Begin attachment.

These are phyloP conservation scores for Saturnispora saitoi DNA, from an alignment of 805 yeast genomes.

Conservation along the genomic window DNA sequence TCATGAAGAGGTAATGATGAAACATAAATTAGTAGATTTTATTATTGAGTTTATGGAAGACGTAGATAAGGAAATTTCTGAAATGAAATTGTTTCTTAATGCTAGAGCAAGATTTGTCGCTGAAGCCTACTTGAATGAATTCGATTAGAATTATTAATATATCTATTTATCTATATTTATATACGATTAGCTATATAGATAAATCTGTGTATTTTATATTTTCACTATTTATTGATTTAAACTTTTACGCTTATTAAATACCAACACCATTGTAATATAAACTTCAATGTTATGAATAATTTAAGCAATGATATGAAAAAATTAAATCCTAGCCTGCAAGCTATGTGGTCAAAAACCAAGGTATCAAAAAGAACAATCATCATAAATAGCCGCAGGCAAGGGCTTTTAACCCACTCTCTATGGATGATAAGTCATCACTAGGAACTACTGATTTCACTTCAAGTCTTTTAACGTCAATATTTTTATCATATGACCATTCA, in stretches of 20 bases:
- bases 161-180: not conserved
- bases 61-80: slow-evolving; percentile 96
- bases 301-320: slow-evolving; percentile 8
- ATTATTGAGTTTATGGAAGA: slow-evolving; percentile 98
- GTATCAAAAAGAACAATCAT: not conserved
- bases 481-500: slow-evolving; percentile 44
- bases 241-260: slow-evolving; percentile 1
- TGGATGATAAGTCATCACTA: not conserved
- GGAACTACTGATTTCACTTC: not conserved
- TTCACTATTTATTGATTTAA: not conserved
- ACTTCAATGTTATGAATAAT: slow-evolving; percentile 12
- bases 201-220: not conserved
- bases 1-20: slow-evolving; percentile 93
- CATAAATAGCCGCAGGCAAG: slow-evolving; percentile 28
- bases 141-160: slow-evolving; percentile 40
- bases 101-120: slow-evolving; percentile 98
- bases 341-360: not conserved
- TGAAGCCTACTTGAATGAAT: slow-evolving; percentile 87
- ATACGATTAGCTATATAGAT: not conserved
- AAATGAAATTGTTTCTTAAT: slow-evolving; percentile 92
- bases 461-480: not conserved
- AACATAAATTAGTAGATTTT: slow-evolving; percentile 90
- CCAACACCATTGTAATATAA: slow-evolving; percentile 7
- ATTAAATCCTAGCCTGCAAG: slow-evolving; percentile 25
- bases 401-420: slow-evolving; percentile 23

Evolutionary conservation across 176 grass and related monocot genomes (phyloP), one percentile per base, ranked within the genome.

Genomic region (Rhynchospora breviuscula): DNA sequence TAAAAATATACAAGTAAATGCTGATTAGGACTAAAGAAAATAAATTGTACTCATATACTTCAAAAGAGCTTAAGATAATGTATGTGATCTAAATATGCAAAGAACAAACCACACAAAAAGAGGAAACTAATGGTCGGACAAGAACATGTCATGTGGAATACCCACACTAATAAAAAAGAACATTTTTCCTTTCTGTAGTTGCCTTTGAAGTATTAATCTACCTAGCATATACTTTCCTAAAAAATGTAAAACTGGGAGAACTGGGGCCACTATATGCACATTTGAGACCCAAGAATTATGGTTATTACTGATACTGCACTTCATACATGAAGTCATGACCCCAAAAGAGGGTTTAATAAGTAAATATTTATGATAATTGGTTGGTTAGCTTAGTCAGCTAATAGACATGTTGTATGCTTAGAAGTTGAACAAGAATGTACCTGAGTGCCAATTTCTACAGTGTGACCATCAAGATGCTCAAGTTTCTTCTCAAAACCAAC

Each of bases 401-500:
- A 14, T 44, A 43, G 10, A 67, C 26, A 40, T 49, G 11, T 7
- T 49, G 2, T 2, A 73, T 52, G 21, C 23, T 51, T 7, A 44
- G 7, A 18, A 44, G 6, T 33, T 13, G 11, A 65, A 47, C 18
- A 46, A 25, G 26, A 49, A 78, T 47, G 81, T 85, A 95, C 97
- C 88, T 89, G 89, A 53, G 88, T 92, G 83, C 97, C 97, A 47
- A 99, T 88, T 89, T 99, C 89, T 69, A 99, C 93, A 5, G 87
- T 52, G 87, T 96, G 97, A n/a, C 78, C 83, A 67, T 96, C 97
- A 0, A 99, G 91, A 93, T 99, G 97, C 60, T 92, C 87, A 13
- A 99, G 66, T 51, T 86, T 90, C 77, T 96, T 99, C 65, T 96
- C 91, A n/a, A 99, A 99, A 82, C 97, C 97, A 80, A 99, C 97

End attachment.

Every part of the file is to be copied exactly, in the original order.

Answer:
These are phyloP conservation scores for Saturnispora saitoi DNA, from an alignment of 805 yeast genomes.

Conservation along the genomic window DNA sequence TCATGAAGAGGTAATGATGAAACATAAATTAGTAGATTTTATTATTGAGTTTATGGAAGACGTAGATAAGGAAATTTCTGAAATGAAATTGTTTCTTAATGCTAGAGCAAGATTTGTCGCTGAAGCCTACTTGAATGAATTCGATTAGAATTATTAATATATCTATTTATCTATATTTATATACGATTAGCTATATAGATAAATCTGTGTATTTTATATTTTCACTATTTATTGATTTAAACTTTTACGCTTATTAAATACCAACACCATTGTAATATAAACTTCAATGTTATGAATAATTTAAGCAATGATATGAAAAAATTAAATCCTAGCCTGCAAGCTATGTGGTCAAAAACCAAGGTATCAAAAAGAACAATCATCATAAATAGCCGCAGGCAAGGGCTTTTAACCCACTCTCTATGGATGATAAGTCATCACTAGGAACTACTGATTTCACTTCAAGTCTTTTAACGTCAATATTTTTATCATATGACCATTCA, in stretches of 20 bases:
- bases 161-180: not conserved
- bases 61-80: slow-evolving; percentile 96
- bases 301-320: slow-evolving; percentile 8
- ATTATTGAGTTTATGGAAGA: slow-evolving; percentile 98
- GTATCAAAAAGAACAATCAT: not conserved
- bases 481-500: slow-evolving; percentile 44
- bases 241-260: slow-evolving; percentile 1
- TGGATGATAAGTCATCACTA: not conserved
- GGAACTACTGATTTCACTTC: not conserved
- TTCACTATTTATTGATTTAA: not conserved
- ACTTCAATGTTATGAATAAT: slow-evolving; percentile 12
- bases 201-220: not conserved
- bases 1-20: slow-evolving; percentile 93
- CATAAATAGCCGCAGGCAAG: slow-evolving; percentile 28
- bases 141-160: slow-evolving; percentile 40
- bases 101-120: slow-evolving; percentile 98
- bases 341-360: not conserved
- TGAAGCCTACTTGAATGAAT: slow-evolving; percentile 87
- ATACGATTAGCTATATAGAT: not conserved
- AAATGAAATTGTTTCTTAAT: slow-evolving; percentile 92
- bases 461-480: not conserved
- AACATAAATTAGTAGATTTT: slow-evolving; percentile 90
- CCAACACCATTGTAATATAA: slow-evolving; percentile 7
- ATTAAATCCTAGCCTGCAAG: slow-evolving; percentile 25
- bases 401-420: slow-evolving; percentile 23

Evolutionary conservation across 176 grass and related monocot genomes (phyloP), one percentile per base, ranked within the genome.

Genomic region (Rhynchospora breviuscula): DNA sequence TAAAAATATACAAGTAAATGCTGATTAGGACTAAAGAAAATAAATTGTACTCATATACTTCAAAAGAGCTTAAGATAATGTATGTGATCTAAATATGCAAAGAACAAACCACACAAAAAGAGGAAACTAATGGTCGGACAAGAACATGTCATGTGGAATACCCACACTAATAAAAAAGAACATTTTTCCTTTCTGTAGTTGCCTTTGAAGTATTAATCTACCTAGCATATACTTTCCTAAAAAATGTAAAACTGGGAGAACTGGGGCCACTATATGCACATTTGAGACCCAAGAATTATGGTTATTACTGATACTGCACTTCATACATGAAGTCATGACCCCAAAAGAGGGTTTAATAAGTAAATATTTATGATAATTGGTTGGTTAGCTTAGTCAGCTAATAGACATGTTGTATGCTTAGAAGTTGAACAAGAATGTACCTGAGTGCCAATTTCTACAGTGTGACCATCAAGATGCTCAAGTTTCTTCTCAAAACCAAC

Each of bases 401-500:
- A 14, T 44, A 43, G 10, A 67, C 26, A 40, T 49, G 11, T 7
- T 49, G 2, T 2, A 73, T 52, G 21, C 23, T 51, T 7, A 44
- G 7, A 18, A 44, G 6, T 33, T 13, G 11, A 65, A 47, C 18
- A 46, A 25, G 26, A 49, A 78, T 47, G 81, T 85, A 95, C 97
- C 88, T 89, G 89, A 53, G 88, T 92, G 83, C 97, C 97, A 47
- A 99, T 88, T 89, T 99, C 89, T 69, A 99, C 93, A 5, G 87
- T 52, G 87, T 96, G 97, A n/a, C 78, C 83, A 67, T 96, C 97
- A 0, A 99, G 91, A 93, T 99, G 97, C 60, T 92, C 87, A 13
- A 99, G 66, T 51, T 86, T 90, C 77, T 96, T 99, C 65, T 96
- C 91, A n/a, A 99, A 99, A 82, C 97, C 97, A 80, A 99, C 97